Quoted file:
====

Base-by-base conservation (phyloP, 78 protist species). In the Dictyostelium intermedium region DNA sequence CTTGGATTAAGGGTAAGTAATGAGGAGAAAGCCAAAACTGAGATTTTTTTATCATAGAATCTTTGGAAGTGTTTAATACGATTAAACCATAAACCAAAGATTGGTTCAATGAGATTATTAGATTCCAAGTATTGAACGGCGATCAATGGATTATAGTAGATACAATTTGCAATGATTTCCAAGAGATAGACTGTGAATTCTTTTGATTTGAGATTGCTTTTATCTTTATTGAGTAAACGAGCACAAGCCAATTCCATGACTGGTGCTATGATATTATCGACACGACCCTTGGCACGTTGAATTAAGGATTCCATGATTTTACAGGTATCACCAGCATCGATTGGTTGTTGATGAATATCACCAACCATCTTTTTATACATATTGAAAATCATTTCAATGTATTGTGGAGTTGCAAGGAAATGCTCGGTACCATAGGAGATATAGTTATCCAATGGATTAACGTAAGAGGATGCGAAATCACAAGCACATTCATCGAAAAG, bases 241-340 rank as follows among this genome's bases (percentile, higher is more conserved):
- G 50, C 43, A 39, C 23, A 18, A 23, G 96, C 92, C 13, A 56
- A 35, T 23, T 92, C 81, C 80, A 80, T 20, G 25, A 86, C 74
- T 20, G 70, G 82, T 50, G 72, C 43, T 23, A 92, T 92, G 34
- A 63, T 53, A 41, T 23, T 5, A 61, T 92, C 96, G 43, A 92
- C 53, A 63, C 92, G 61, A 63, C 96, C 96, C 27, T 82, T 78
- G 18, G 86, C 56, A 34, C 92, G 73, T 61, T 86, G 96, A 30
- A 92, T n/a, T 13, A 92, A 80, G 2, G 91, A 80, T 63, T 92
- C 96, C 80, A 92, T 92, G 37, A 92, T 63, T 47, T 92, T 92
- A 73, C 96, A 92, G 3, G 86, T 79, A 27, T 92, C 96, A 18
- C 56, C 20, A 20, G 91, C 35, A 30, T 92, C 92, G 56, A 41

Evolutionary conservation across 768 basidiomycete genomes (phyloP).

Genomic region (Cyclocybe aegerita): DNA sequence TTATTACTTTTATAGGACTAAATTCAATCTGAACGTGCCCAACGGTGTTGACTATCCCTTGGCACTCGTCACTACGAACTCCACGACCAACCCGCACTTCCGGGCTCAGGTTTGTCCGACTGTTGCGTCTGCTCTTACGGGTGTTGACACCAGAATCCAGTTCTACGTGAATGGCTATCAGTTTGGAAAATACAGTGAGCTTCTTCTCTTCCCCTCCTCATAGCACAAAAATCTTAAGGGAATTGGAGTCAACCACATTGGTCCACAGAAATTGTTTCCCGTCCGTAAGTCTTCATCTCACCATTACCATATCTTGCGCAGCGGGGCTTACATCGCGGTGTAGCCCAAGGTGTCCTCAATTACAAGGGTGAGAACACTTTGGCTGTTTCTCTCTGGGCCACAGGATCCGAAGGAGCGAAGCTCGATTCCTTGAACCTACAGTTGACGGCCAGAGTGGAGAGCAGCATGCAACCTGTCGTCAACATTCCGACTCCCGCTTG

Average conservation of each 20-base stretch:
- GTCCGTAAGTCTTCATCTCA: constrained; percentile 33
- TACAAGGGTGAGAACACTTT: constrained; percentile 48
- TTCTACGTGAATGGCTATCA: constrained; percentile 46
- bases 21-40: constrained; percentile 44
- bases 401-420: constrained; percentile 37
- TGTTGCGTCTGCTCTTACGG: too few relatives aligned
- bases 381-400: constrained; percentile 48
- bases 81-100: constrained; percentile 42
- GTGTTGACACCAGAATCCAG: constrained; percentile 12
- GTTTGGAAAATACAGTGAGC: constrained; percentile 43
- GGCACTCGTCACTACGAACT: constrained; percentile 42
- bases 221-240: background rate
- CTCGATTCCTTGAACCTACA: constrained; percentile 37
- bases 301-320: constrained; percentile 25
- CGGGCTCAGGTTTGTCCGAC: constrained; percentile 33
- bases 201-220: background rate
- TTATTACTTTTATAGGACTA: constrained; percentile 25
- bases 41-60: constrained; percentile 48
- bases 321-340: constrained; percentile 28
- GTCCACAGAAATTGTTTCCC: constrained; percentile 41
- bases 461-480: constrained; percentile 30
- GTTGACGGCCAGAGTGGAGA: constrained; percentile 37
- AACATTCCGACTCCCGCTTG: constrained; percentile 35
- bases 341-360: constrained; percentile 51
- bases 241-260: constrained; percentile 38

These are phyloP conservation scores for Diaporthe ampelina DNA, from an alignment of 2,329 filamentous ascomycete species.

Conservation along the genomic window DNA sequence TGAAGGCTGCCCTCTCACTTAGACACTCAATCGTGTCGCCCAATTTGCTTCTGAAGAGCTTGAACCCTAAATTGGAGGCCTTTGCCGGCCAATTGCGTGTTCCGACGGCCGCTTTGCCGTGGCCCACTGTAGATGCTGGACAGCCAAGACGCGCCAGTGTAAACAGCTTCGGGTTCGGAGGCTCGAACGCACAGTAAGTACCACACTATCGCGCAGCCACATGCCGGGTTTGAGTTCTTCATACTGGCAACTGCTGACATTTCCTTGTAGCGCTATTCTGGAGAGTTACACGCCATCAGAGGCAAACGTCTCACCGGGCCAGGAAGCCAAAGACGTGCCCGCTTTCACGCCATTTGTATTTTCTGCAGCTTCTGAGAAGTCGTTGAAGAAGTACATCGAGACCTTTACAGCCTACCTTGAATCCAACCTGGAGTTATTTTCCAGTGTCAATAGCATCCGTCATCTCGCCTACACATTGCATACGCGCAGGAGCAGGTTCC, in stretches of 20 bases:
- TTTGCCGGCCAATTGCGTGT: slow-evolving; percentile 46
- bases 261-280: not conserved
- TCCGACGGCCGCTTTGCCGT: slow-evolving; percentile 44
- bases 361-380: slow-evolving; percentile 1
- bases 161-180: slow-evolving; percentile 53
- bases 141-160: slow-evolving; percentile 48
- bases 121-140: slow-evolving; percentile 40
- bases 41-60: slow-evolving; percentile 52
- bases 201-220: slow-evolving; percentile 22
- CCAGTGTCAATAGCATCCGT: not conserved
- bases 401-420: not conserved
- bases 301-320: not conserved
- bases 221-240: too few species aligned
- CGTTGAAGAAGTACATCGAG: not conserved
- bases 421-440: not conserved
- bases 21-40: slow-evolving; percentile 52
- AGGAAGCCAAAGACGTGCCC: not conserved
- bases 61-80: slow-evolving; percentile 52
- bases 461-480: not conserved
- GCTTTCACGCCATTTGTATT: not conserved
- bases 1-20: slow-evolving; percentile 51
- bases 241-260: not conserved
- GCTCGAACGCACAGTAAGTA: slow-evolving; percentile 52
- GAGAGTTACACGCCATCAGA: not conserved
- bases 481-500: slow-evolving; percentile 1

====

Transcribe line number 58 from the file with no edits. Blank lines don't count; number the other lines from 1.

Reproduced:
- AGGAAGCCAAAGACGTGCCC: not conserved